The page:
The way we read, write, and talk helps to determine the way we see the world. Recently, economist Keith Chen published a paper that asked the question, are languages with less decisive future tenses more thoughtful about the future because they consider it grammatically equivalent to the present. For example, in English, we say “I will go to the play tomorrow,” which is a strong future tense. In Mandarin or Finnish, which have weaker future tenses, it might be more appropriate to say, “I go to the play tomorrow.”   Chen discovered that speakers of German, Finnish and other languages with weak future tenses were 30 percent more likely to save money, 24 percent more likely to avoid smoking, 29 percent more likely to exercise regularly, and 13 percent less likely to be obese, than speakers of languages with strong future tenses, like English.

I’ve summarized Chen’s findings as they relate to health, with some additional information to help you translate the research-speak.

“If languages affect their speakers’ intertemporal beliefs (meaning any relationship between past, present and future events or conditions) , this would also affect health behavior and long-run health. More specifically, if obligatory FTR (Future Time References which study both when and how languages require speakers to mark the timing of events) reduces the psychological importance of the future, we would predict that it would lead to more smoking, less exercise, and worse long-run health.”

So, what does all this mean? While not an excuse for poor health behavior, language clearly plays a major role in how we need to talk to ourselves about our own health.  When you set an intention for meditation or an affirmation, it is important to think about the language you are using to set that intention.  A positive mindset is one of the most powerful life strategies there is and using positive thinking techniques has long been a method for successfully achieving goals.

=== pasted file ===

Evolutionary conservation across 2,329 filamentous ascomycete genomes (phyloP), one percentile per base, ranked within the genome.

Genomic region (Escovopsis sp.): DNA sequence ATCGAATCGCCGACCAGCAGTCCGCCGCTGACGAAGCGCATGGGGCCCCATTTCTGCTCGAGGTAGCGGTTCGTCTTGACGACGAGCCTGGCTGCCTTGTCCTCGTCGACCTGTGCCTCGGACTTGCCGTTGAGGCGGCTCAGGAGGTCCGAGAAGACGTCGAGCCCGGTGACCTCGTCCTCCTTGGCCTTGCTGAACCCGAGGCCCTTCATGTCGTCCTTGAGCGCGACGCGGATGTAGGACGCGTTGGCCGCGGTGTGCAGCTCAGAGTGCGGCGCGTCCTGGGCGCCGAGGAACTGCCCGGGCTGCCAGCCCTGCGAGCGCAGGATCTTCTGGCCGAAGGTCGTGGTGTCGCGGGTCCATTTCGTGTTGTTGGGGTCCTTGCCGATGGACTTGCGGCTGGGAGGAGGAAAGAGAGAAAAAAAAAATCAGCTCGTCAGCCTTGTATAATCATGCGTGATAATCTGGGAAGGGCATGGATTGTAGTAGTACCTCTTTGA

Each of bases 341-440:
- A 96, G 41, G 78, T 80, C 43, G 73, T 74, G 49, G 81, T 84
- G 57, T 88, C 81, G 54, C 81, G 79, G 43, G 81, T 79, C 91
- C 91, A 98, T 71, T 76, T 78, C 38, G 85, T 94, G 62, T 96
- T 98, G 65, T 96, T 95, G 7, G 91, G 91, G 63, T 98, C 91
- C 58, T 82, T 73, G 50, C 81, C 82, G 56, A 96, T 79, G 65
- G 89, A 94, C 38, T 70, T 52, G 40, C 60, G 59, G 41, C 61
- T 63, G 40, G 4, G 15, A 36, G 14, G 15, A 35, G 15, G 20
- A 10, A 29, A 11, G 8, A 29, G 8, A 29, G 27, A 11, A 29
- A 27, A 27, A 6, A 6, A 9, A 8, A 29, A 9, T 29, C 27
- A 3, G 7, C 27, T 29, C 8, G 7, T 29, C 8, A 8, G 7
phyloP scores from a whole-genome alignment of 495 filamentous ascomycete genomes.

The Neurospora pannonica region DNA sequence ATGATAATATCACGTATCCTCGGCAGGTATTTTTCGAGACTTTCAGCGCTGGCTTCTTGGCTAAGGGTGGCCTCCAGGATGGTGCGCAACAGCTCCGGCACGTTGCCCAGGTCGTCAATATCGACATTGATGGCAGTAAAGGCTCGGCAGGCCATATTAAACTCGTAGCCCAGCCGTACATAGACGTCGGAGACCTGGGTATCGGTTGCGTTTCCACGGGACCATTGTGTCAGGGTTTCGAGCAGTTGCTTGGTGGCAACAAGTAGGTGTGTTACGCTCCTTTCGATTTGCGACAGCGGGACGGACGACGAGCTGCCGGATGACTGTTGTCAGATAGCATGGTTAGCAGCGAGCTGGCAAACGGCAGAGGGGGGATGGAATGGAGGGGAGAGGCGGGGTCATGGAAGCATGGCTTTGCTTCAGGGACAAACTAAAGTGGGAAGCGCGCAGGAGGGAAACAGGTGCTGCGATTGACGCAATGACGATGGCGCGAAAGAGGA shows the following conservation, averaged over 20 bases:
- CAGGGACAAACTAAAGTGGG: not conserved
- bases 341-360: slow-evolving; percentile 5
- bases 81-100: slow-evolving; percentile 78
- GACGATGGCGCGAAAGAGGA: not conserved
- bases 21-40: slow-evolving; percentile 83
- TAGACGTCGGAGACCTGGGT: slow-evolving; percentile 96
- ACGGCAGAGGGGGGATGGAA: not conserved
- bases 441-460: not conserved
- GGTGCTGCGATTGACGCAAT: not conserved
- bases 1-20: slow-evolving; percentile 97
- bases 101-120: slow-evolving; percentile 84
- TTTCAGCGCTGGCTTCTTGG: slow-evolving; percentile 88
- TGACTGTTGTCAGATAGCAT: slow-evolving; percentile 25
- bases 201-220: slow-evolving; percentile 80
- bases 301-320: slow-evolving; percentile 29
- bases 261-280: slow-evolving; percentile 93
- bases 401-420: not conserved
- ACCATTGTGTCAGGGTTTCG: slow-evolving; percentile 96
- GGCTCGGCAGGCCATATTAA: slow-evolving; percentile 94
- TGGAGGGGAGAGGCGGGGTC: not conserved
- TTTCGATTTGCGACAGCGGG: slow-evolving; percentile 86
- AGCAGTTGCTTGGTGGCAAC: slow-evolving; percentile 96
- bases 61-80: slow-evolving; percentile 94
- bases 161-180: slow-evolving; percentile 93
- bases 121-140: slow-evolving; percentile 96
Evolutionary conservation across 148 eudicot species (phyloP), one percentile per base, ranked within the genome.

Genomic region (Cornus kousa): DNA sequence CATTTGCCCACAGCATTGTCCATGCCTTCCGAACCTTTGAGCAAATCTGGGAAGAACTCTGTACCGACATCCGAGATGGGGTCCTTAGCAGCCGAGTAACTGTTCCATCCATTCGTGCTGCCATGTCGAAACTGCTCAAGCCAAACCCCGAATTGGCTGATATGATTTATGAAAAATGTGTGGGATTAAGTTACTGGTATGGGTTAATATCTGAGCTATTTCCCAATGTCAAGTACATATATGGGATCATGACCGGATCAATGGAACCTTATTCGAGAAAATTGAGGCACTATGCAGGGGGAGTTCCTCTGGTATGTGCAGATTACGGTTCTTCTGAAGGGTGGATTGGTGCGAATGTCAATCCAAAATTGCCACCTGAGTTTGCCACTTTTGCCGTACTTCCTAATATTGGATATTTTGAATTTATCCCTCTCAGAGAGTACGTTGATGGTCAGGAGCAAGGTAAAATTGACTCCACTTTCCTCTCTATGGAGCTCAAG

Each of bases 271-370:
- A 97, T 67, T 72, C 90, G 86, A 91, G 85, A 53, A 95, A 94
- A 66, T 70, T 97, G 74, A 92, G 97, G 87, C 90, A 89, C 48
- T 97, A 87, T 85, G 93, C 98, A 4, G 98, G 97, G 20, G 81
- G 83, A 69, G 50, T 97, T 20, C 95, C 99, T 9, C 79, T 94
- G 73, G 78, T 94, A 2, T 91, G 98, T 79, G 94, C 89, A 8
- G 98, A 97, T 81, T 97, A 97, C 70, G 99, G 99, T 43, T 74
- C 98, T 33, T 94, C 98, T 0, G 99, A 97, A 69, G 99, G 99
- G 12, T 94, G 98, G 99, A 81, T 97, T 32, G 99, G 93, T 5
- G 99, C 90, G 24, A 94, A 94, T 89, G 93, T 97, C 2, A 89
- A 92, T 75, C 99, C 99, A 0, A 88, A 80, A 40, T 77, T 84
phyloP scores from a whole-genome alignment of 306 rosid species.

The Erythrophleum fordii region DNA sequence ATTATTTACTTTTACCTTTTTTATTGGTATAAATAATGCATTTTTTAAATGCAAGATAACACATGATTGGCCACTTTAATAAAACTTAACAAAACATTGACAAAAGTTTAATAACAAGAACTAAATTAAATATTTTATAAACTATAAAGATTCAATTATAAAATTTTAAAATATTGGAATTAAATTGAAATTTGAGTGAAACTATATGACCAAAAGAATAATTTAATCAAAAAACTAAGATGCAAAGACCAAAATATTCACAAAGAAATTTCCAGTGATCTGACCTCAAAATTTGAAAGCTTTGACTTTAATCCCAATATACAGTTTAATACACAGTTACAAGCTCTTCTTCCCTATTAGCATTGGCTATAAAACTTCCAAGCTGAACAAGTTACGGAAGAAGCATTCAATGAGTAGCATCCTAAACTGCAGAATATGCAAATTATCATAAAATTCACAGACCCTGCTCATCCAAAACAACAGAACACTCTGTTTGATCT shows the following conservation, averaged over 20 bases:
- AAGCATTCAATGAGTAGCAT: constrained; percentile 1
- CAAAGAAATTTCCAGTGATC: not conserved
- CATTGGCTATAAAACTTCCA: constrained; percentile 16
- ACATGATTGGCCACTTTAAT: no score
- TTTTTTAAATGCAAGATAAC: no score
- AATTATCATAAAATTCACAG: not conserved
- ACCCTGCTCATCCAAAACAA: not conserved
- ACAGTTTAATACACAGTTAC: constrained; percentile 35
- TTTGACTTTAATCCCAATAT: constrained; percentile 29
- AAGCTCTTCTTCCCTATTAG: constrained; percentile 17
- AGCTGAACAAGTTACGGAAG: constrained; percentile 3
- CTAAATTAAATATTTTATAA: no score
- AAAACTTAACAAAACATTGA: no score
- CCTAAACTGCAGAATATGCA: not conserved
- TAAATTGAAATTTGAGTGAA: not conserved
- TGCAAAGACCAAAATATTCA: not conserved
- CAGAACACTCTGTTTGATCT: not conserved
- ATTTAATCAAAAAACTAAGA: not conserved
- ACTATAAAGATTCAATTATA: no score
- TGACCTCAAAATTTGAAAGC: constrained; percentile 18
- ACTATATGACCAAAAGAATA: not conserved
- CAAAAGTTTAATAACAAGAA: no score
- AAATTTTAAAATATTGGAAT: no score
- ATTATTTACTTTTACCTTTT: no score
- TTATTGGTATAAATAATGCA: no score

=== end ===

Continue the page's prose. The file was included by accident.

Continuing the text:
An article about affirmations published in Psychology Today, states that “affirmation can work as it has the ability to program your mind into believing the stated concept.”  One of the key concepts of setting an affirmation is using the present tense.  For example, if you want to affirm your feelings of worthiness, you might say “I’m remarkable and cherished.” Keeping your affirmations in the present tense ensures that your subconscious mind goes to work on them right away. Saying “I will …” or “I am going to …” is placing your desire somewhere out there, not within your reach.

If you seriously want to change your life, you must be prepared to flood your subconscious mind with all the direction you can. Part of the way to influence the direction of your mind is to mind how you talk to yourself about making change.


Andrea wants to live in a world where the neighborhoods are walkable, bike lanes are plentiful, and the food is fresh, delicious and readily available. A 20-year veteran of the health and wellness industry, she started her career in the fitness industry while earning a master’s degree in Exercise Science and Health Promotion, and then on to the burgeoning field of worksite wellness. Andrea has competed in collegiate level soccer, worked as a personal trainer, fitness instructor, wellness coach, and master trainer, climbed 14ers, and completed cycling centuries and metric centuries. All of these experiences give her the opportunity to view well-being from many different perspectives. When she’s not helping others to be their healthiest self, you can find her at a farm to table restaurant, down dogging at the yoga studio, or experiencing the Colorado landscape on a bicycle, snowshoes, cross country skis or on foot.